Psalms: 37:1-18 * 37:19-42; Ezra 1:1-11; 1 Cor 16:1-9; Matt: 12:15-21In Matthew today we hear that in Jesus' name there is hope and that his presence on earth will change the world and "bring justice to victory." (This is a paraphrase from Matthew, who juggled other scriptural writings to bring this point to light.) Two questions come to mind this morning: who decides what is justice and victory; and what is the point of hope.
So much of life can seem to be unfair, unjust. Society and our culture seems to have a skewed understanding of justice, of victory. Is it quashing, smushing down to pulp, everyone who disagrees with us? Is justice murdering those who themselves have murdered? Is justice and victory winning at all costs? Being the best, the highest paid, having the biggest home, or homes, the most expensive car(s), and at what cost? At the cost of not caring for others? Having smaller, "more efficient" work forces so as to pay large bonuses to a few? Is justice chasing an unsustainable system for as long as it can hold out?
Where do we find hope? We can be inspired by the words and the mission and ministry of Jesus. We can alter how we approach the world, view society, interact with those to whom we are blessed to come in contact, and not only provide ourselves a centered place of hope in Christ, but infect others with that same radical hope. And from that place of God-centered hopefulness, we can and we have to continue to chip away at the unfairness that surrounds us, the unjust treatment we see all around us, helping to lead this newly defined "justice to victory".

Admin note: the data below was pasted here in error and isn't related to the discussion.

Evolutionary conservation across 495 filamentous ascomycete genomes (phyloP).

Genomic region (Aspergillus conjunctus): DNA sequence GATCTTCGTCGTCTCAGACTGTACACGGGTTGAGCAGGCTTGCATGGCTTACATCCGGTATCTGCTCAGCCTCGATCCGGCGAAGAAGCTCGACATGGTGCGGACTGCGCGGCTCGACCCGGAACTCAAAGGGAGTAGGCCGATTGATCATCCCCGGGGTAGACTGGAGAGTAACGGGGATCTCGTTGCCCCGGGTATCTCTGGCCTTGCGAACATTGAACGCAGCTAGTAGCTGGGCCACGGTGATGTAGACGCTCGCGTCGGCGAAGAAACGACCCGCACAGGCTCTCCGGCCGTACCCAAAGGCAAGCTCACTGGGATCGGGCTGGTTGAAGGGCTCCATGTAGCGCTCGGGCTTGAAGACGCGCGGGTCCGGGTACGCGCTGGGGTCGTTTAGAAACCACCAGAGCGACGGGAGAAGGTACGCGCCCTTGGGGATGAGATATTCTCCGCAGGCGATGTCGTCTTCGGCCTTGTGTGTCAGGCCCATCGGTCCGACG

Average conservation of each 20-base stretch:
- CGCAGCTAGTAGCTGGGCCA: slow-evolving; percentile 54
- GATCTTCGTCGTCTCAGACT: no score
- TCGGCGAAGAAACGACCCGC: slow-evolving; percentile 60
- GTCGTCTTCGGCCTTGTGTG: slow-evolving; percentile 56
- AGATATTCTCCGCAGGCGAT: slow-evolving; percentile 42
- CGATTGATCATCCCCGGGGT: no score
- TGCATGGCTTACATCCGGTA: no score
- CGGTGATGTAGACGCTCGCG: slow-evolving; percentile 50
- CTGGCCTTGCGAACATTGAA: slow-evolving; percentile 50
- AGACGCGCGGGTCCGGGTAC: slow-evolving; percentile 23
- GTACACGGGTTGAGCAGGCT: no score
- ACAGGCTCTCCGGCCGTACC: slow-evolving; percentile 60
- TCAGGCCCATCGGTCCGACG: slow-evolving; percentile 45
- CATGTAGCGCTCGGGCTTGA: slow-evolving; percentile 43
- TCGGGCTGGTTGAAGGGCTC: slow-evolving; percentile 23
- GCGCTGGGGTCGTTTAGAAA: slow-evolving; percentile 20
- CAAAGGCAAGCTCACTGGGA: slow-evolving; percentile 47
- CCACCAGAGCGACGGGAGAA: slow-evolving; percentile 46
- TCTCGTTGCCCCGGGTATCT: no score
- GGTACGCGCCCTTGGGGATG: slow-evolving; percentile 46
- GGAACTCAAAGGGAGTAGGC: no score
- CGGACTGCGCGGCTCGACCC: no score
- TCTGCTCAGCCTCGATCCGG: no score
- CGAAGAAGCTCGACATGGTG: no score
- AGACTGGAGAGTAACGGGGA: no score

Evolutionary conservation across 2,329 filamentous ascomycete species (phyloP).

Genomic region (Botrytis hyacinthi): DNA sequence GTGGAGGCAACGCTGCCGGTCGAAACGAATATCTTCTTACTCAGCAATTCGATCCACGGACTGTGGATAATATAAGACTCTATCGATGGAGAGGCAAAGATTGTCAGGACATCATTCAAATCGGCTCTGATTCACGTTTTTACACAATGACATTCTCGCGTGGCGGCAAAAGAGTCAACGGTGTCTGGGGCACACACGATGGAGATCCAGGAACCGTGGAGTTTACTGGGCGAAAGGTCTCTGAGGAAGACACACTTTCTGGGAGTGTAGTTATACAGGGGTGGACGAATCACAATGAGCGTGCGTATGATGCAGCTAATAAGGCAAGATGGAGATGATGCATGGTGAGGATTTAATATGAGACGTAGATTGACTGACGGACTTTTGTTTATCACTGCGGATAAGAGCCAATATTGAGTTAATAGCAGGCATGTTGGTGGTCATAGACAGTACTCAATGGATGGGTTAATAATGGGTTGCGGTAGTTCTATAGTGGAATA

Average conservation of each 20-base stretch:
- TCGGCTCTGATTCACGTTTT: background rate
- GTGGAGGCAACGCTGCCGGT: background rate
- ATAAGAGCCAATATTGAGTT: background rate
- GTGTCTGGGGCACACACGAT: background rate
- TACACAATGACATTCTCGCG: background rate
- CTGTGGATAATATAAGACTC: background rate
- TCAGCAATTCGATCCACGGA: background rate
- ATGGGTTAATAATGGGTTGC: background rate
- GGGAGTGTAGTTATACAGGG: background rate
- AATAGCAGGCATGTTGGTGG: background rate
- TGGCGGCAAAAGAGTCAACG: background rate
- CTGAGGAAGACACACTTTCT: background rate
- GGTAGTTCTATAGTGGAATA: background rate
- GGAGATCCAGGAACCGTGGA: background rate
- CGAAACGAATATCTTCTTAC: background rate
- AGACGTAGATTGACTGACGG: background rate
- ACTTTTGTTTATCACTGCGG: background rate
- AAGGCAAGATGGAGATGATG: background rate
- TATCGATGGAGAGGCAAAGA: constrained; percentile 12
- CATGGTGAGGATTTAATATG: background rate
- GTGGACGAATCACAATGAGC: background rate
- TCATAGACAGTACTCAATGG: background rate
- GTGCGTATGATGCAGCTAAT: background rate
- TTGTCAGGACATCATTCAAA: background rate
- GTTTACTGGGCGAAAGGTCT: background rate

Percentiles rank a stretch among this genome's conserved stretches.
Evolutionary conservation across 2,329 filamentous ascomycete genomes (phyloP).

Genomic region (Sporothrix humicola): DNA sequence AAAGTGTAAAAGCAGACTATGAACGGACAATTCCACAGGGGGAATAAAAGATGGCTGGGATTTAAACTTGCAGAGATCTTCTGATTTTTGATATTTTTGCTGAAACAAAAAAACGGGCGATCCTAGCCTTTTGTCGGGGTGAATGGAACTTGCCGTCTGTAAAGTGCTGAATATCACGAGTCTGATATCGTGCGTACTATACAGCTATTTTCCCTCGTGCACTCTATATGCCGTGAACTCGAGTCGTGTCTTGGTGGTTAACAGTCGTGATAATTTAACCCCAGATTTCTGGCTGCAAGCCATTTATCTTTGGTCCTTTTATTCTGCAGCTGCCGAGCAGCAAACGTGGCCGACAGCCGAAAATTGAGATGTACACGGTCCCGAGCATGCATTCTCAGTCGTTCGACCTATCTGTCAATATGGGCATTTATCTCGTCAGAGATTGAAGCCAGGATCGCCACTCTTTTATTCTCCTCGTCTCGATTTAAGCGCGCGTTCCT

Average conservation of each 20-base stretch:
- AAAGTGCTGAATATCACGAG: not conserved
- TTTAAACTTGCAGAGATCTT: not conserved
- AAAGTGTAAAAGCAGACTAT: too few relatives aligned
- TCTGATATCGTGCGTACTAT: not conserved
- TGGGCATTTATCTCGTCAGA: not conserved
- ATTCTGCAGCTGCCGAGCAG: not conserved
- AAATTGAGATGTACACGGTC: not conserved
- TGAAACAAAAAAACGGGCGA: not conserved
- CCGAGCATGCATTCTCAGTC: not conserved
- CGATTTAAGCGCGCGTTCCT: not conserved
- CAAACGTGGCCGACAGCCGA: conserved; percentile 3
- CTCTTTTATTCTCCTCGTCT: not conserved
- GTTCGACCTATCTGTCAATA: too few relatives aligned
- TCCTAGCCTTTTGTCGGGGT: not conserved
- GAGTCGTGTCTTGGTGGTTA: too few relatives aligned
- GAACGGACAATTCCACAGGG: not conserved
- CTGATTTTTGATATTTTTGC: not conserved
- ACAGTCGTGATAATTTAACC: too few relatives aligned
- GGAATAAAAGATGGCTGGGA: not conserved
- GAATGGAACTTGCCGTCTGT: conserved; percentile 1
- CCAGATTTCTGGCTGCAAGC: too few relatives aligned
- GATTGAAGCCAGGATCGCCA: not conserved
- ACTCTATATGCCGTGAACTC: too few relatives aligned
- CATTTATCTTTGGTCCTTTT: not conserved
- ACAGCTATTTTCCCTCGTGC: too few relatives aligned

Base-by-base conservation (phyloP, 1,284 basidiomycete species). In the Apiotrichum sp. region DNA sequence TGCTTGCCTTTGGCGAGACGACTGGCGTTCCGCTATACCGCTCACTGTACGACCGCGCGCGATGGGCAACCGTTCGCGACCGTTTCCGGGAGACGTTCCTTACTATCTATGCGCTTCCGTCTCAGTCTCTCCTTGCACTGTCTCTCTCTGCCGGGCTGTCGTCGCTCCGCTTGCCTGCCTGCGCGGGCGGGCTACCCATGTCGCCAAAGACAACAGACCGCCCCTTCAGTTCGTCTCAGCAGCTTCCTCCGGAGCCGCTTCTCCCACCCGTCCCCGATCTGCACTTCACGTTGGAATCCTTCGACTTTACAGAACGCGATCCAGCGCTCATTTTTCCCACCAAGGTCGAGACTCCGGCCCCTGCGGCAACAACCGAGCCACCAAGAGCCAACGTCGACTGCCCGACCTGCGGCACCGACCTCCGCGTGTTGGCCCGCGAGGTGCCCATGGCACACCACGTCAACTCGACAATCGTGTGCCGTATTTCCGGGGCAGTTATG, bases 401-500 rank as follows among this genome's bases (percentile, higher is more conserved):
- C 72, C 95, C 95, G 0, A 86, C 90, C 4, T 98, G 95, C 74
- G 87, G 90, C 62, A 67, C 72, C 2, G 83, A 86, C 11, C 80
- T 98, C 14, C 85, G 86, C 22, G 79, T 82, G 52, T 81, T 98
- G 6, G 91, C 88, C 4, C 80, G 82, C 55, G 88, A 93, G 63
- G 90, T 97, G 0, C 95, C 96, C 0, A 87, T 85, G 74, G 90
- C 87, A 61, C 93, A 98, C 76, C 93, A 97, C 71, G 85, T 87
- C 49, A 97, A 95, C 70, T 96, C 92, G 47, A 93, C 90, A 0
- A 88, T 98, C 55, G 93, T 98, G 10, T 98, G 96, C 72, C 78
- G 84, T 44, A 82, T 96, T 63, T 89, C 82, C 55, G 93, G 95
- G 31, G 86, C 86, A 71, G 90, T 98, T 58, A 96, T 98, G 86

This seems to be part of what all those individuals who are "occupying" various centers of power are trying to articulate. They are trying to find a means of bringing about change; all the while, the corporate-owned media is trying to define, put in a box and narrowly define something that is a much larger and more complicated issue. These "occupiers" seem to be trying to redefine justice, victory and hope. Redefine what it means to be a society where all are equal. To put it in the context of our Gospel: where all can share in the wideness that is God's love.
There is hope and justice and victory in our world. Perhaps just not the way our corporate-centered society presently defines those principles.
Copyright 2011, The Rev. John F. Dwyer. All Rights Reserved.
Photo: VTS Chapel Remains, 2010.